Intermittent or persistent fever is one of the most common presentations of Coronavirus disease (COVID-19). Typically, this fever is low grade and rises on walking or climbing stairs. The patient complains of feeling feverish at rest, but the clinical thermometer does not show a fever. Often, fever is noticed for the first time when the patient is undergoing a 6-minute walk test (6MWT).
COVID-19 fever may be seen in children, adults or elderly. The fever is often intermittent, it comes and goes. An atypical observation is that in women, the fever disappears during menstruation and then returns.
Fever in a COVID-19 patient may be of two types. One, is inflammatory fever, not infectious fever, where the body temperature may rise to depending on the increase in acute phase reactants and presence or absence of underlying pneumonia.
The second type is the low grade fever, which appears only during the day, either in the afternoon or in the evening, and occurs after exertion. It is due to the dysregulation of the body’s thermostat. Hence, screening for fever during the morning may miss potential COVID-19 patients. The fever is usually less than 1000F. This pattern of fever will be included in the differential diagnosis of evening rise of fever as seen in tuberculosis (TB). The patient may have chills, but no rigors.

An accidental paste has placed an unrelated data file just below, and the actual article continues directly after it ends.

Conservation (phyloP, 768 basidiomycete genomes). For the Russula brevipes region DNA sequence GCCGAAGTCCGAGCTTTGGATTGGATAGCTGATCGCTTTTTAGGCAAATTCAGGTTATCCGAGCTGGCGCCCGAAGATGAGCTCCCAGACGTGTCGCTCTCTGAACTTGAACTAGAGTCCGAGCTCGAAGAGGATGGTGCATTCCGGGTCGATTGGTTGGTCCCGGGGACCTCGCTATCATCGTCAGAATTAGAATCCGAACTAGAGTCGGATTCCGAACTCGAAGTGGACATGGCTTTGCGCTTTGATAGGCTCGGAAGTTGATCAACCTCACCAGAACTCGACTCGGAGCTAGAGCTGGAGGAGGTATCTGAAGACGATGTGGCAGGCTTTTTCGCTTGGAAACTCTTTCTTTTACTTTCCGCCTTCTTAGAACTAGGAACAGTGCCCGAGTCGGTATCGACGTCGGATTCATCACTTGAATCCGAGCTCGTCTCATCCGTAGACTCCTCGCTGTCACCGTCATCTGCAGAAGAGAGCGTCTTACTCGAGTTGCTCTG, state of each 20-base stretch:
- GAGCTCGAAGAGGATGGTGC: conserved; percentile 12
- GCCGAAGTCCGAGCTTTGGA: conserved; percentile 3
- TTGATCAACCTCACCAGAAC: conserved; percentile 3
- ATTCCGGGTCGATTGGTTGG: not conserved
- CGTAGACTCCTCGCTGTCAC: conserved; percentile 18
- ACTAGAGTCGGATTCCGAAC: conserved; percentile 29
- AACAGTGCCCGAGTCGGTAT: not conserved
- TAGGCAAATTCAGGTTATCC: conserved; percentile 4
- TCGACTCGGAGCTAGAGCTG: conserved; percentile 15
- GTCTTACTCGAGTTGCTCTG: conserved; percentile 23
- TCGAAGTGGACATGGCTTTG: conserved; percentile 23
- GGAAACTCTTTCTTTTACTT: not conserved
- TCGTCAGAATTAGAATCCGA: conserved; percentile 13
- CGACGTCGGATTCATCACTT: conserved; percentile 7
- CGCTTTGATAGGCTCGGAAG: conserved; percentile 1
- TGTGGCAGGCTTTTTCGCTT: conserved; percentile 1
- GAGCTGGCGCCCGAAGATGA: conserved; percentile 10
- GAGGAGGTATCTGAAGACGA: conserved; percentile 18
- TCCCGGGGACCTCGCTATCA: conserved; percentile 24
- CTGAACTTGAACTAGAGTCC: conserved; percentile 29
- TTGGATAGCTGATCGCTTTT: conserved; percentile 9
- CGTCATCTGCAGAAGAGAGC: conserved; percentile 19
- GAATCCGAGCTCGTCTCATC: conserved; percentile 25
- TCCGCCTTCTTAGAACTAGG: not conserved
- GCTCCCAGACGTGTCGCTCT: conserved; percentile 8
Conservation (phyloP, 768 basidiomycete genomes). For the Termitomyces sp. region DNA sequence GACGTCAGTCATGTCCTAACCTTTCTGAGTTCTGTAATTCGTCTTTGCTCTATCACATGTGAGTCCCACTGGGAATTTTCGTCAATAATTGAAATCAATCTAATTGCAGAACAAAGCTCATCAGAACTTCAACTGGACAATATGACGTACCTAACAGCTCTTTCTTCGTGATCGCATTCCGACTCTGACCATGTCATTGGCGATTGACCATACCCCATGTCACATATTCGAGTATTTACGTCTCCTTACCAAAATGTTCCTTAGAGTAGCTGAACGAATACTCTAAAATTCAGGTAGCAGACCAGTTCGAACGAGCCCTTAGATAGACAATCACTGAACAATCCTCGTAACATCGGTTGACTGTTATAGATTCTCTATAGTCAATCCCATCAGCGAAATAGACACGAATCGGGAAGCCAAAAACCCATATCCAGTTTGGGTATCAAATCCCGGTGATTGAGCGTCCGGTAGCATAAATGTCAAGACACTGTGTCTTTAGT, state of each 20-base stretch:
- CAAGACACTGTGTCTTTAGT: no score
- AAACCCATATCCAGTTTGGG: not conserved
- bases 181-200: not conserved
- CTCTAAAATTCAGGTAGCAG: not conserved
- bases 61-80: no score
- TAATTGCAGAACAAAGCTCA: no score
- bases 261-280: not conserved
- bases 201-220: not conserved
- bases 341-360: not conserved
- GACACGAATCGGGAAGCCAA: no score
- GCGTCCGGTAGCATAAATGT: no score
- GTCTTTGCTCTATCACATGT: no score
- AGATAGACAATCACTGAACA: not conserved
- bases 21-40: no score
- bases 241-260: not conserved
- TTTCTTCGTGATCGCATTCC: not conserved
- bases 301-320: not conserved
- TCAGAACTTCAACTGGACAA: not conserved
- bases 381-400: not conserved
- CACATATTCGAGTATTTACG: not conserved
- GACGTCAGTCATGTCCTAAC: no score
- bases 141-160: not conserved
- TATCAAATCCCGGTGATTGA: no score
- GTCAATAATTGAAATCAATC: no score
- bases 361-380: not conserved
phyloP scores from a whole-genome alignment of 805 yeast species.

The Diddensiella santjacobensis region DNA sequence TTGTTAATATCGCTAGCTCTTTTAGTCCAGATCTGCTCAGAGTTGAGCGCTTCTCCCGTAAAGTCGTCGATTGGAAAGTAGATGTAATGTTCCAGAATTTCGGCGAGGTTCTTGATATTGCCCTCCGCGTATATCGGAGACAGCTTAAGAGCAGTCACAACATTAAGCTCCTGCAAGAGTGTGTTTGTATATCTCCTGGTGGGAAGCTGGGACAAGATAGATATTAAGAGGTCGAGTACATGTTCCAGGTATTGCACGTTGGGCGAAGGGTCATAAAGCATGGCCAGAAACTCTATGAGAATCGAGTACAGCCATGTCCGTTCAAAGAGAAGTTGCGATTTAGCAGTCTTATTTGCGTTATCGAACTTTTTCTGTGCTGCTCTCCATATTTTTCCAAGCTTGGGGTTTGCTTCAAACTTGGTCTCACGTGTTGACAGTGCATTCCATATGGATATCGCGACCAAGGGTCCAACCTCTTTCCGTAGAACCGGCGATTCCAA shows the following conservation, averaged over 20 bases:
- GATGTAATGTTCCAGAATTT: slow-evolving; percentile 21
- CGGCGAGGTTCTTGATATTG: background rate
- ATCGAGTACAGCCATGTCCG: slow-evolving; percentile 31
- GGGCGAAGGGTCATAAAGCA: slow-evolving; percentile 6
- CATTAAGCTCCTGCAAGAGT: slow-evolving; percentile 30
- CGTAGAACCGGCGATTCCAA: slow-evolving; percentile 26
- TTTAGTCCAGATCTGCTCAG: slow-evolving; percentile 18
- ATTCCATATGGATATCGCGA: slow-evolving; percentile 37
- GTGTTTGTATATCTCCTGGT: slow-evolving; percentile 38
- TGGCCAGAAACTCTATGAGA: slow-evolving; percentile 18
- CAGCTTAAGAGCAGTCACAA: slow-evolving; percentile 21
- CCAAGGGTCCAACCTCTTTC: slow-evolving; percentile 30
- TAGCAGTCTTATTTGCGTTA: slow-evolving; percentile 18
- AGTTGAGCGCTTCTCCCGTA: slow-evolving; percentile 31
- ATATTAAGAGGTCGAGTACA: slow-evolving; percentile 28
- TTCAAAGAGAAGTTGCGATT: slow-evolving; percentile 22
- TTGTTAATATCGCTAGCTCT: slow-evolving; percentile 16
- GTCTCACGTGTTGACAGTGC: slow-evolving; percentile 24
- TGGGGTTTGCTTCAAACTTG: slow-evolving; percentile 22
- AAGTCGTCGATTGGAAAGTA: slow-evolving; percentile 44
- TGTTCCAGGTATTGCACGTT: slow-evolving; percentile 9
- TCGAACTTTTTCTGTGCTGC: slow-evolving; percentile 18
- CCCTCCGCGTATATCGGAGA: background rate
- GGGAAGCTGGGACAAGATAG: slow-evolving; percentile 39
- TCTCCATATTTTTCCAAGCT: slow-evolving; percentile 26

If the patient has fever with high ESR and CRP levels, anti-inflammatory drugs are indicated. Since this fever is inflammatory in nature, it does not respond to paracetamol even though the fever is low grade. Instead, the fever responds better to responds to anti-inflammatory drugs like mefenamic acid, naproxen, nimesulide and indomethacin.
The fever may persist after 9 days of onset of illness; this is typically the post-COVID phase, which can be with or without rise in acute phase reactants. These patients have persistent systemic inflammation. The fever may sometimes persist for as long as 3 months.